On research impact
Published on 11/11/2019
Until recently, most of us, researchers, have measured the success of our scientific endeavours mainly through the volume and quality of our publications, the academic networks that we are part of, and the leadership roles we play in the subject-specific scientific community we belong to. Most fellow researchers would agree, however, that the fundamentals of good research lie with its utility, its significance to others and ultimately its use.
This has been a common truth during centuries of academic pursuit, but as a point in itself, measurable use/utility of the research was implied, rather than made explicit, till about a decade ago, when it acquired its own name – Impact.
Impact as a metric for research quality, measures the importance, uptake and consequence of uptake for the research results and discoveries generated through one’s scientific work.
One may think that measuring Impact, or considering it, is a post-event activity, to take place sometime later, after the contributions to knowledge have been made by a researcher and even possibly as an activity that someone else may undertake on behalf of the researcher or the institution they belong to. This is not entirely true: most impactful research takes place when the intended Impact is clear, specified and specific at the onset and preparation stages of a research programme.
It is when the research idea is born, that we need to already consider its potential Impact, and the means by which that impact could be achieved (which we commonly call ‘Pathways to impact’).
So, how should researchers ensure their work is of high Impact and that the impact is realised? For me, the key lays with ensuring that five prerequisites are fully met before I engage with a new research process, theme, or project idea; I outline them below, as advise that may help other Early Career Researchers:
- All research undertaken, by all of us, researchers, needs to be directed to solve particular, well specified and well described problems, that are brought to bear by stakeholders; a technical roadblock that needs research breakthroughs in order to be overcome, for example, would be defined by the industrial partners that benefit the most from the solution emerging from research. In other words, “all research needs to have an engaged client (or clients), be them industry, the government, the representatives of groups and society, etc – depending on the scope and nature of research”.
- Form partnerships with the stakeholders, rather than simply obtaining their problem definition. Long-term partnerships ensure that the research remains viable and relevant, timely and significant throughout the discovery cycle. The partners will have an opportunity, as collaborators, to shape the research process in order for the value of the research to increase as it progresses and reaches the desired solutions.
- Understand not only what the intended Impact is going to be, but also how you are going to know that you “made Impact”. Be clear about the timeline upon which Impact will be realised, as the research and Impact timelines usually differ, with Impact taking place, at times, long after the research has ended. Define strong criteria for measuring impact and ensure all beneficiaries and stakeholders are consulted and willing to participate in recording the Impact;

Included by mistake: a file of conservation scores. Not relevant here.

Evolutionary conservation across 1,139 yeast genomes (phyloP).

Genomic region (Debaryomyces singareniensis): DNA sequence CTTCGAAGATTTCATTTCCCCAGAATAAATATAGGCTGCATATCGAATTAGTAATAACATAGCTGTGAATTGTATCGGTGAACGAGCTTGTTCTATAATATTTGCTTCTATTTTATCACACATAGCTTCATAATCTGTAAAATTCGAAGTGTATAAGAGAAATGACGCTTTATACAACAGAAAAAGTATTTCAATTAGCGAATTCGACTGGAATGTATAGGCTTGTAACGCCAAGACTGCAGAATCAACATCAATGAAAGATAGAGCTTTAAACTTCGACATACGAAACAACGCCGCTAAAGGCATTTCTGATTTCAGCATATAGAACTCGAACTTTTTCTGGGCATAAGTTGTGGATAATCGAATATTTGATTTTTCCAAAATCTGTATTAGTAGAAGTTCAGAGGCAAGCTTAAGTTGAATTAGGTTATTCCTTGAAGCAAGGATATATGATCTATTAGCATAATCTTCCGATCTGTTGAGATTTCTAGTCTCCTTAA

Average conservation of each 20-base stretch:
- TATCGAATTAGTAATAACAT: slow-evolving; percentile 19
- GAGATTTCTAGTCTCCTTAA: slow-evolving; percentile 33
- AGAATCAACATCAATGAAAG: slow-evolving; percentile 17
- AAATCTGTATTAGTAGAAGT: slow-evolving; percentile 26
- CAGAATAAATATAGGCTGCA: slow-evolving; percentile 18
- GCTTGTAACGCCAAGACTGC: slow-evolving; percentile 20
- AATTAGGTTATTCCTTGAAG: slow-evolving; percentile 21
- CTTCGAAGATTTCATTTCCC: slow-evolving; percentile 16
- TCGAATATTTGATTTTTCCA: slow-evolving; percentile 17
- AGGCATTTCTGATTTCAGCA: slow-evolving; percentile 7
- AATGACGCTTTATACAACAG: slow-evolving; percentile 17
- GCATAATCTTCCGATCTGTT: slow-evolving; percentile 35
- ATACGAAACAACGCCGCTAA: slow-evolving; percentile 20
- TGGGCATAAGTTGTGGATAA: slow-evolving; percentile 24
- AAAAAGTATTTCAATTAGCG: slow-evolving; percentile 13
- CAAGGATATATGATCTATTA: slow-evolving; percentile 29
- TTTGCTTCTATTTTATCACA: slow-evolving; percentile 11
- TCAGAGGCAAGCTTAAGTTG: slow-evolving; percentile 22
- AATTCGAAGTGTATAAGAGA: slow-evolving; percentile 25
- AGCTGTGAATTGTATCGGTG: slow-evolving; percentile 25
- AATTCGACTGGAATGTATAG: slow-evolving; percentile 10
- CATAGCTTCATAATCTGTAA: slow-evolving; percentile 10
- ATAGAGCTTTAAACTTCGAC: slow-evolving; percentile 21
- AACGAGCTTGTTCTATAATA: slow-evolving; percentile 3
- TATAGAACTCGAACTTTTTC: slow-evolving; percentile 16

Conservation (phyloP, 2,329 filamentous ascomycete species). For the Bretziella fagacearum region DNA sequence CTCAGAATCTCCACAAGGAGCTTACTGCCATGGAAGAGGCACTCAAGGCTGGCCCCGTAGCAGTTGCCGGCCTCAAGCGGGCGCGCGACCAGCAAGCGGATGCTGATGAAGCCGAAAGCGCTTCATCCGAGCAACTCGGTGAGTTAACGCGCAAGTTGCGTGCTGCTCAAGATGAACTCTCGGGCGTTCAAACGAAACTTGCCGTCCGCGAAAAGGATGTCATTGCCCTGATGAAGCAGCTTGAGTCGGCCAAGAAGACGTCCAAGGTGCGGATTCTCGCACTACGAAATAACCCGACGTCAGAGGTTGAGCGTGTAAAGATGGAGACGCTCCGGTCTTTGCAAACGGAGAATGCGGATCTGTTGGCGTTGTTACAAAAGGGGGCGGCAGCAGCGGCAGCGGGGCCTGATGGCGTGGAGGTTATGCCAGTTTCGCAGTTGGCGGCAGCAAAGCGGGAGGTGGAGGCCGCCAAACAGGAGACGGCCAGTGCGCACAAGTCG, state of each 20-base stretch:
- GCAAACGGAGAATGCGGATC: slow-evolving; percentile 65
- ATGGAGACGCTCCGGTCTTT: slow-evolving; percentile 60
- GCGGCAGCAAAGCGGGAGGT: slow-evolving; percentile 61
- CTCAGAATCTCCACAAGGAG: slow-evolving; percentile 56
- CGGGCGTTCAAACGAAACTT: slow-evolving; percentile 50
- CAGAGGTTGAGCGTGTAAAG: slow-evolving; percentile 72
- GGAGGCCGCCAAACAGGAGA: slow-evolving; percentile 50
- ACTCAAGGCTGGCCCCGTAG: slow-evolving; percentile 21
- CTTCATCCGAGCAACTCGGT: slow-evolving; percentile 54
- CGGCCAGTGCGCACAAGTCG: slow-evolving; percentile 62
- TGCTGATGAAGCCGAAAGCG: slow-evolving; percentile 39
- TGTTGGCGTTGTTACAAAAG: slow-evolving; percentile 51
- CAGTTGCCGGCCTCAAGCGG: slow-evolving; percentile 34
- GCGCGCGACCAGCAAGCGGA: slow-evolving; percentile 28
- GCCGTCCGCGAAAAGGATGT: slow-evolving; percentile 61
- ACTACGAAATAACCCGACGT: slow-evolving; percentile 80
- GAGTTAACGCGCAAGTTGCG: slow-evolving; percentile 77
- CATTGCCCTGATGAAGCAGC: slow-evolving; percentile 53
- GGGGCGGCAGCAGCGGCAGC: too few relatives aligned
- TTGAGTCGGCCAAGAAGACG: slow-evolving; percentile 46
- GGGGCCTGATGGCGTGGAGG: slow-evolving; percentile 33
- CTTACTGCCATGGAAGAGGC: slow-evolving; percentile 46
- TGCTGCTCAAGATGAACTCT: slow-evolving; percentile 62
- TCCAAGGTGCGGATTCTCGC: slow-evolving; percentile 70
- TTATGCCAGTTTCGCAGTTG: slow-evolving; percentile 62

- Identify your Impact partners and set up the processes for recording the evidence of Impact – and do so before the research project has ended! The best of Impact evidence is found when the stakeholders or beneficiaries are as interested as you are in measuring just how much a difference your research findings have made to them and to the world! Think creatively on who can be the best Impact partners for your work. Sometimes, these partners are not necessarily your beneficiaries – for example, an NGO may be a great Impact partner when the results of research are meant to change societal behaviour, for particular populations.
- Read about impact and impactful projects and understand the nature of Impact that is suitable for your work, the types of evidence that is usually sought and the criteria that are used by others. Impact is a difficult concept for some areas of research and learning from others who have made it, is worth every penny.
Finally, I wish to say that research is meant to make the world a better place, to induce economic growth, to advise governments and regulatory bodies of best practice with robust evidence, to lobby for change for better! Do this kind of research and you will feel rewarded, however hard it is to … ’research with impact”.
This blog originally appeared in the UK-VN Science & Innovation Newsletter (Issue 3), a publication developed by the British Embassy Hanoi, with contribution from the Newton Fund delivery partners and researchers from UK and Vietnam.
Professor Gaura was the official trainer for the Enhancing Science & Innovation Capacity of Vietnam for Sustainable Development programme, delivered by British Council and Vietnam Institute of Science Technology and Innovation (VISTI) within the framework of the Newton Programme Vietnam.